Paddy Glennon: A Champion for Sustainability

Patrick “Paddy” Glennon has been in the restaurant business for 26 years but that has not diminished his passion when he describes food, the environment and sustainability. Beginning his career at age 19 with chef mentors Bruno Cirino and Jacques Maximin, he continued his education for the next 5 years in France and around the world. Sporting his trademark mohawk and enthusiastic personality, Paddy has been featured on several television shows, magazines and is a constant speaker and educator on sustainable seafood. Paddy is the VP of Sales at Santa Monica Seafood Company and founder of the Culinary Liberation Front (CLF), a group of chefs who have joined forces within their respective communities to “promote environmental initiatives in the restaurant industry and promote nutritional education.”

They encourage local, sustainable, consciously-sourced and responsible menus in order to create a more sustainable world. This lofty goal is all part of Paddy’s desire to have people think responsibly and more connectively to the food they are eating. He wants people to support the chefs and restaurants that are buying and sourcing responsibly.

While talking to him you can sense his dedication and wealth of knowledge about seafood, as he describes the different organizations and fisheries that are trying to fish and farm responsibly, and make an effort to truly be sustainable. He states that most restaurants are buying internationally because it is cheaper, disregarding the local fish that are in season, delicious, and sustainable. Swordfish is available from local fishermen, but restaurants are buying it from international fisheries instead, where they create a gauntlet for migrating leatherback turtles.  Paddy worries that chefs today are losing connection with the fish; they are buying fish that are sold in fillet form, failing to look the fish in the eye, and greatly reducing the ability to determine whether it is actually the species they think they’re buying.

It is Paddy’s goal to put the face back on the fish, to inspire people to be connected to the food they eat, and for customers to support the people who are doing the correct job. He wants to show the path of the fish from ocean to consumer, and he describes how it is so difficult for fishermen to work directly with the restaurants; which rarely buy from local sources like farmer’s markets anymore.

However on a positive note, Paddy describes a younger generation of chefs who are in tune and connected to where their food comes from, and he hopes this generation will be the future of the restaurant industry. He also describes how there are sustainable fisheries out there; the consumer just has to be willing to put in the time and money to look.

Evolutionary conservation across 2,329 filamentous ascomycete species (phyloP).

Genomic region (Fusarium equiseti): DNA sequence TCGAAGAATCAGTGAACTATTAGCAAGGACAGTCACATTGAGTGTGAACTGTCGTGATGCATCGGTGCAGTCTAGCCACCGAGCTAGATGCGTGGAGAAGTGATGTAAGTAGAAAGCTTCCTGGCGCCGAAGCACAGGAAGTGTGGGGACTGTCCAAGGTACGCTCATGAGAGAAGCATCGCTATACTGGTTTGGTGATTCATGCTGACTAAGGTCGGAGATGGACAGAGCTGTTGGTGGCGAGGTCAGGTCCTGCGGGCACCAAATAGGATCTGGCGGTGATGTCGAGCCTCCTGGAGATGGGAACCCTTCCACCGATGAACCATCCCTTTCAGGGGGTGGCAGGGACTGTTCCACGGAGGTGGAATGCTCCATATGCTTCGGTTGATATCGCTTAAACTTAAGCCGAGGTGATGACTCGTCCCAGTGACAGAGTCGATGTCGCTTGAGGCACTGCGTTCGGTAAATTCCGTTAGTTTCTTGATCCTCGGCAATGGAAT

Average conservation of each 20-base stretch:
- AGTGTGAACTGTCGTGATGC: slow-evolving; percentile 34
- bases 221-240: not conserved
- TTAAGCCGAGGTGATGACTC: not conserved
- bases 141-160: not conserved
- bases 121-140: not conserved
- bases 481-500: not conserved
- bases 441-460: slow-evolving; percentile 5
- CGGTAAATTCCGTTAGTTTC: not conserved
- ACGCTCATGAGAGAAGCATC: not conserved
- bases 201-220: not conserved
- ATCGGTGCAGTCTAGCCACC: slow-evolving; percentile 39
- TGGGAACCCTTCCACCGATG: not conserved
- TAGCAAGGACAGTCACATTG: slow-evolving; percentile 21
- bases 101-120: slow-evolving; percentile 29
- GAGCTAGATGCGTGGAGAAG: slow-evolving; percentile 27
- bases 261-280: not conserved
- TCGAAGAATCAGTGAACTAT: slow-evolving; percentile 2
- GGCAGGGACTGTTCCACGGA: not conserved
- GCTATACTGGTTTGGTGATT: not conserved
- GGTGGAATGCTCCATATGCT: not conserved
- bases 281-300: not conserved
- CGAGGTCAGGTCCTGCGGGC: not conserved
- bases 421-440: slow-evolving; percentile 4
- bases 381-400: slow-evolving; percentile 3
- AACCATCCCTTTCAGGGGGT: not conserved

Chefs buy the fish that are cheapest, which are often unsustainable, and it is up to the customer to ask questions and look for the responsible options, which can often be more costly, but add health benefits. Fisheries such as Skuna Bay in Vancouver are Best Aquaculture Practices (BAP) certified , a qualification given by the Global Aquaculture Alliance. Skuna Bay offers farmed salmon that are kept in pens at 70-80 ft. depths with a feed-protein ration of 1.2lb-1lb (the typical farmed salmon feed ration is 17lb-1lb feed-protein). They keep their pens under typical pen density, which provides a much lower ph. balance, and use “foraging” techniques to decrease extra feed falling through the pen and contaminating wild fish. These are only partial illustrations of their practices, which are all exemplary explained Paddy, and just one example of how fishing can be done sustainably.

Paddy’s goal is to create a seasonality chart that shows different waters and what the fisheries can manage sustainably. By doing this he hopes that ultimately chefs will look to seasonal and local fish, instead of buying internationally and unsustainably. It is Paddy’s belief that the community, culture and environment could benefit from a more sustainable approach to eating and by providing information though CLF he can forge relationships with local farmers and educate other chefs about featuring local and seasonal produce and fish on their menus. It is chefs like Paddy who inspire others to think beyond cost percentages and look to the true inspiration of a sustainable ocean, and true delight in food.

 Herring from Hastings Fishery

Photos by Marine Stewardship Council, Muy Yum, and Culinary Liberation Front, via Flickr, Creative Commons License

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